Jos. A. Bank Sales Plunge, Sending Men's Wearhouse Into Tailspinby and
Chain's same-store sales expected to tumble 25% this quarter
Company cites the reduction of buy-one, get-three discounts
Jos. A. Bank’s effort to scale back its famous discounts isn’t going well.
Same-store sales at the menswear chain plunged almost 15 percent last quarter, a far worse decline than the company expected, and they’re forecast to tumble as much as 25 percent in the fourth quarter. The plummeting sales forced the retailer’s owner, Men’s Wearhouse Inc., to slash its profit forecast for the rest of the year. The company said Thursday that it now expects earnings of $1.75 to $2 a share, down from an earlier projection of as much as $2.90.
Men’s Wearhouse fell 43 percent to $22.70 at the close of trading in New York, the biggest decline since the company entered the public market in April 1992. The drop erased more than $840 million from its market value.
The Houston-based company acquired Jos. A. Bank last year for about $1.5 billion, aiming to find synergies between the two retailers. But Jos. A. Bank is known for its buy-one, get-three-free discounts -- something Men’s Wearhouse is phasing out. Customers are reacting more strongly to the strategy change than the company expected, Chief Executive Officer Doug Ewert said in a statement on Thursday.
“We did not anticipate that the impact from the traffic decline would occur to this degree,” he said. “Despite these results, we continue to believe that transitioning away from the unsustainable promotional strategy we inherited from Jos. A. Bank and accelerating our new promotional strategy is the right thing to do for the long-term success of the Jos. A. Bank business.”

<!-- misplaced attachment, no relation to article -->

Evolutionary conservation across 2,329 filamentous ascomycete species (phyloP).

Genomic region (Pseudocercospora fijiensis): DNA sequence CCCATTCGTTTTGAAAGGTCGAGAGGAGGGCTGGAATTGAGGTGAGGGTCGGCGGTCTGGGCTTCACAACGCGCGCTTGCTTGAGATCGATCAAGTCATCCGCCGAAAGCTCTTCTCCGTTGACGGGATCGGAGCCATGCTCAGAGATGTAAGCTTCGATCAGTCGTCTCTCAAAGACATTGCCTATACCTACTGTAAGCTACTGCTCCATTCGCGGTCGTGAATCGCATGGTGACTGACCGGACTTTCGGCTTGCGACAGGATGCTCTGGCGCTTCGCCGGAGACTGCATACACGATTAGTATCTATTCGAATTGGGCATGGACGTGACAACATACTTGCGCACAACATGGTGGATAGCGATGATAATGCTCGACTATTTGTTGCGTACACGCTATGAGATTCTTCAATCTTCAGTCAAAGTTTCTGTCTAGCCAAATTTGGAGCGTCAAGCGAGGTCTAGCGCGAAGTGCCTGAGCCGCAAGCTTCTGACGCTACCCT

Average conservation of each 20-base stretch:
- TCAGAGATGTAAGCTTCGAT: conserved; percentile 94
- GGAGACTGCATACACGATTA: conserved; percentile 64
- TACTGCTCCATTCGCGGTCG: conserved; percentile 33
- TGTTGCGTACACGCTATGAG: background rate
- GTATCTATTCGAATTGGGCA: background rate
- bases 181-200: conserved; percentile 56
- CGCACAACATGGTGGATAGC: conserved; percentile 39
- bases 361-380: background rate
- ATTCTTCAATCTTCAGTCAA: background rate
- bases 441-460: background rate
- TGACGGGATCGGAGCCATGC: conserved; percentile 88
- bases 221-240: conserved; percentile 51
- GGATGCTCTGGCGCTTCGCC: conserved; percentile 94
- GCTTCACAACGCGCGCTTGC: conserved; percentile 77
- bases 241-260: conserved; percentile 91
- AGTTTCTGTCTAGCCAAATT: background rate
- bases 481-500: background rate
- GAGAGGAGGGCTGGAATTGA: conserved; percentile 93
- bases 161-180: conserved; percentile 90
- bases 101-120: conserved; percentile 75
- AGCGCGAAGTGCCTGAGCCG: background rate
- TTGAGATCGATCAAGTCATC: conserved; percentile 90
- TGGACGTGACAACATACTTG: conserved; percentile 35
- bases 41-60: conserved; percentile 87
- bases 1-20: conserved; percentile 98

Men’s Wearhouse shares were already down 9.2 percent this year before the latest tumble, reflecting concerns about the integration. Analysts also cut their ratings on the stock after the forecast was delivered. Goldman Sachs, Mizuho Securities and Jefferies all reduced their recommendations to the equivalent of a neutral rating.
In addition to changing its promotional strategy, Ewert is looking to update Jos. A. Bank’s merchandise to add more tailored fits and accessories, such as shoes. The chain also is rolling out a new ad campaign and has worked to retrain staffers to sell products under a new promotional strategy.
“Maybe it’s just a lot tougher than they think to get the customer engaged,” said Betty Chen, a San Francisco-based analyst at Mizuho. “They’re trying to change things around. Maybe that customer isn’t ready for it.”
Investors may have to wait six or nine months to see whether shoppers accept the new changes and traffic rebounds, Chen said.
“A male customer is even less receptive to change, which usually is a good thing because it makes them loyal,” she said. “In this case, maybe they’re not ready.”